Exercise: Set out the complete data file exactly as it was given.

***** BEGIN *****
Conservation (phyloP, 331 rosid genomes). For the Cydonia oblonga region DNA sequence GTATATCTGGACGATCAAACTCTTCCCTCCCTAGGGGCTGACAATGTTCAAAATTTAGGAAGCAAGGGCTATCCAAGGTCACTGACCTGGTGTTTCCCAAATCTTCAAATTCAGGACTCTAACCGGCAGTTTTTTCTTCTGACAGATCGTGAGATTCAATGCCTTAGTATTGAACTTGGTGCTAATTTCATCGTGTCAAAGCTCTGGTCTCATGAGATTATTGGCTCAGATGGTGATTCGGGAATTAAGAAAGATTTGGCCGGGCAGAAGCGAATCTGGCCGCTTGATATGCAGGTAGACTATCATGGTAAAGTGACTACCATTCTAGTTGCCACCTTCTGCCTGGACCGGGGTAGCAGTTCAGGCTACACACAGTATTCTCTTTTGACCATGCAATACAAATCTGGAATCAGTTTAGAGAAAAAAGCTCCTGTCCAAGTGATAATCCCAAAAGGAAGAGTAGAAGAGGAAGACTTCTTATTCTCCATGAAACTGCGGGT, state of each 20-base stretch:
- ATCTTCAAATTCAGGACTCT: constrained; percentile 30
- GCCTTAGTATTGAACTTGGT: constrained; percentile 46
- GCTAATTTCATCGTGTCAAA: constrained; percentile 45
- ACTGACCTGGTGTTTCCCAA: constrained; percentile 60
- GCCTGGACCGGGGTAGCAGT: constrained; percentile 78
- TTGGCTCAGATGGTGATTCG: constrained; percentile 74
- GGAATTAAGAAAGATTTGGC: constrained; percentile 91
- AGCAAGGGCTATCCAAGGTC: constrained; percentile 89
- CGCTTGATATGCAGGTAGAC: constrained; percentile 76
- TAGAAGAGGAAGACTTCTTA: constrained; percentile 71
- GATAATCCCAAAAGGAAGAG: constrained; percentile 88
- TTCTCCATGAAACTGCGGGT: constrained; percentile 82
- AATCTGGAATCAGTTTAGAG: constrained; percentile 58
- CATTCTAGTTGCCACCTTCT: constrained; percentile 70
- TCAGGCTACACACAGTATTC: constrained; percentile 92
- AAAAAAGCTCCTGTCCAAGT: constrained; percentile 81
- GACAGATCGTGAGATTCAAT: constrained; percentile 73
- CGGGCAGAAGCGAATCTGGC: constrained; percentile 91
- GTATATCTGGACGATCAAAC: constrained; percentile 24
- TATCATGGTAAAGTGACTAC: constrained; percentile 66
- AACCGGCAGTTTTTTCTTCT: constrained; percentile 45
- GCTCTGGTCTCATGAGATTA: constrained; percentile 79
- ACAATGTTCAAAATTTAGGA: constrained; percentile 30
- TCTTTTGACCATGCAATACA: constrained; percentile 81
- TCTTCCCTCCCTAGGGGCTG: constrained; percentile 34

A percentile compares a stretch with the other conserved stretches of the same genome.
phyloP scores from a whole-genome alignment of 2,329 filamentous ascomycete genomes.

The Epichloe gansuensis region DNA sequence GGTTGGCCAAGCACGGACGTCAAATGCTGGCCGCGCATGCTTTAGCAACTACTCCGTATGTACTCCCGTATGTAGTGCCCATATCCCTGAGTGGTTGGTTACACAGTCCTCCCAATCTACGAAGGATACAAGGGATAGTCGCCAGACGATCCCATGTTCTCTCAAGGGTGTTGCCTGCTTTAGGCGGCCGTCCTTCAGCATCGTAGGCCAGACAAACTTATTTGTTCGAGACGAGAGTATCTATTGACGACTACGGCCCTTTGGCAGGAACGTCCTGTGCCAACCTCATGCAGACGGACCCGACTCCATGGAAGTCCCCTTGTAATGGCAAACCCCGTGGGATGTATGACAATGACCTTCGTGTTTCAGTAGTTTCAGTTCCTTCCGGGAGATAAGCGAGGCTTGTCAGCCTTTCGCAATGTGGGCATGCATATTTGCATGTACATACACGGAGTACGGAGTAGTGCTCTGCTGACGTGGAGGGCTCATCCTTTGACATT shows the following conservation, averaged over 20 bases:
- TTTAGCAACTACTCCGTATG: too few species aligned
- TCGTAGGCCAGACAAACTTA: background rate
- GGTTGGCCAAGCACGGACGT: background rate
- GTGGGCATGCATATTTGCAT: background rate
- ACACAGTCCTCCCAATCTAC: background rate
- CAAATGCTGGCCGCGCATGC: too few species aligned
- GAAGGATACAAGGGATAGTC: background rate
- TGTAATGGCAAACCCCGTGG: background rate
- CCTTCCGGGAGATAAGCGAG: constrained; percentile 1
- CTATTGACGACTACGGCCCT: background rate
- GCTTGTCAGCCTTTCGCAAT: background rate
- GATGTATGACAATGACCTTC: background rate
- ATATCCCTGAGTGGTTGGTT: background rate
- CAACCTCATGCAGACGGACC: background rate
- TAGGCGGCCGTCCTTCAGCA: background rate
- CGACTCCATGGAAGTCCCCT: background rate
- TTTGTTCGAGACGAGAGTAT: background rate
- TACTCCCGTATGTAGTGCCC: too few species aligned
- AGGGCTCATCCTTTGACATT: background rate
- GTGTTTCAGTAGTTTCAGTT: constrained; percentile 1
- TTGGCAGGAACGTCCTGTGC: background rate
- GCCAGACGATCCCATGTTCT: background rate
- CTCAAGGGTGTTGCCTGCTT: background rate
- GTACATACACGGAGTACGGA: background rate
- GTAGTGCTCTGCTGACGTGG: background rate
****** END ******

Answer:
Conservation (phyloP, 331 rosid genomes). For the Cydonia oblonga region DNA sequence GTATATCTGGACGATCAAACTCTTCCCTCCCTAGGGGCTGACAATGTTCAAAATTTAGGAAGCAAGGGCTATCCAAGGTCACTGACCTGGTGTTTCCCAAATCTTCAAATTCAGGACTCTAACCGGCAGTTTTTTCTTCTGACAGATCGTGAGATTCAATGCCTTAGTATTGAACTTGGTGCTAATTTCATCGTGTCAAAGCTCTGGTCTCATGAGATTATTGGCTCAGATGGTGATTCGGGAATTAAGAAAGATTTGGCCGGGCAGAAGCGAATCTGGCCGCTTGATATGCAGGTAGACTATCATGGTAAAGTGACTACCATTCTAGTTGCCACCTTCTGCCTGGACCGGGGTAGCAGTTCAGGCTACACACAGTATTCTCTTTTGACCATGCAATACAAATCTGGAATCAGTTTAGAGAAAAAAGCTCCTGTCCAAGTGATAATCCCAAAAGGAAGAGTAGAAGAGGAAGACTTCTTATTCTCCATGAAACTGCGGGT, state of each 20-base stretch:
- ATCTTCAAATTCAGGACTCT: constrained; percentile 30
- GCCTTAGTATTGAACTTGGT: constrained; percentile 46
- GCTAATTTCATCGTGTCAAA: constrained; percentile 45
- ACTGACCTGGTGTTTCCCAA: constrained; percentile 60
- GCCTGGACCGGGGTAGCAGT: constrained; percentile 78
- TTGGCTCAGATGGTGATTCG: constrained; percentile 74
- GGAATTAAGAAAGATTTGGC: constrained; percentile 91
- AGCAAGGGCTATCCAAGGTC: constrained; percentile 89
- CGCTTGATATGCAGGTAGAC: constrained; percentile 76
- TAGAAGAGGAAGACTTCTTA: constrained; percentile 71
- GATAATCCCAAAAGGAAGAG: constrained; percentile 88
- TTCTCCATGAAACTGCGGGT: constrained; percentile 82
- AATCTGGAATCAGTTTAGAG: constrained; percentile 58
- CATTCTAGTTGCCACCTTCT: constrained; percentile 70
- TCAGGCTACACACAGTATTC: constrained; percentile 92
- AAAAAAGCTCCTGTCCAAGT: constrained; percentile 81
- GACAGATCGTGAGATTCAAT: constrained; percentile 73
- CGGGCAGAAGCGAATCTGGC: constrained; percentile 91
- GTATATCTGGACGATCAAAC: constrained; percentile 24
- TATCATGGTAAAGTGACTAC: constrained; percentile 66
- AACCGGCAGTTTTTTCTTCT: constrained; percentile 45
- GCTCTGGTCTCATGAGATTA: constrained; percentile 79
- ACAATGTTCAAAATTTAGGA: constrained; percentile 30
- TCTTTTGACCATGCAATACA: constrained; percentile 81
- TCTTCCCTCCCTAGGGGCTG: constrained; percentile 34

A percentile compares a stretch with the other conserved stretches of the same genome.
phyloP scores from a whole-genome alignment of 2,329 filamentous ascomycete genomes.

The Epichloe gansuensis region DNA sequence GGTTGGCCAAGCACGGACGTCAAATGCTGGCCGCGCATGCTTTAGCAACTACTCCGTATGTACTCCCGTATGTAGTGCCCATATCCCTGAGTGGTTGGTTACACAGTCCTCCCAATCTACGAAGGATACAAGGGATAGTCGCCAGACGATCCCATGTTCTCTCAAGGGTGTTGCCTGCTTTAGGCGGCCGTCCTTCAGCATCGTAGGCCAGACAAACTTATTTGTTCGAGACGAGAGTATCTATTGACGACTACGGCCCTTTGGCAGGAACGTCCTGTGCCAACCTCATGCAGACGGACCCGACTCCATGGAAGTCCCCTTGTAATGGCAAACCCCGTGGGATGTATGACAATGACCTTCGTGTTTCAGTAGTTTCAGTTCCTTCCGGGAGATAAGCGAGGCTTGTCAGCCTTTCGCAATGTGGGCATGCATATTTGCATGTACATACACGGAGTACGGAGTAGTGCTCTGCTGACGTGGAGGGCTCATCCTTTGACATT shows the following conservation, averaged over 20 bases:
- TTTAGCAACTACTCCGTATG: too few species aligned
- TCGTAGGCCAGACAAACTTA: background rate
- GGTTGGCCAAGCACGGACGT: background rate
- GTGGGCATGCATATTTGCAT: background rate
- ACACAGTCCTCCCAATCTAC: background rate
- CAAATGCTGGCCGCGCATGC: too few species aligned
- GAAGGATACAAGGGATAGTC: background rate
- TGTAATGGCAAACCCCGTGG: background rate
- CCTTCCGGGAGATAAGCGAG: constrained; percentile 1
- CTATTGACGACTACGGCCCT: background rate
- GCTTGTCAGCCTTTCGCAAT: background rate
- GATGTATGACAATGACCTTC: background rate
- ATATCCCTGAGTGGTTGGTT: background rate
- CAACCTCATGCAGACGGACC: background rate
- TAGGCGGCCGTCCTTCAGCA: background rate
- CGACTCCATGGAAGTCCCCT: background rate
- TTTGTTCGAGACGAGAGTAT: background rate
- TACTCCCGTATGTAGTGCCC: too few species aligned
- AGGGCTCATCCTTTGACATT: background rate
- GTGTTTCAGTAGTTTCAGTT: constrained; percentile 1
- TTGGCAGGAACGTCCTGTGC: background rate
- GCCAGACGATCCCATGTTCT: background rate
- CTCAAGGGTGTTGCCTGCTT: background rate
- GTACATACACGGAGTACGGA: background rate
- GTAGTGCTCTGCTGACGTGG: background rate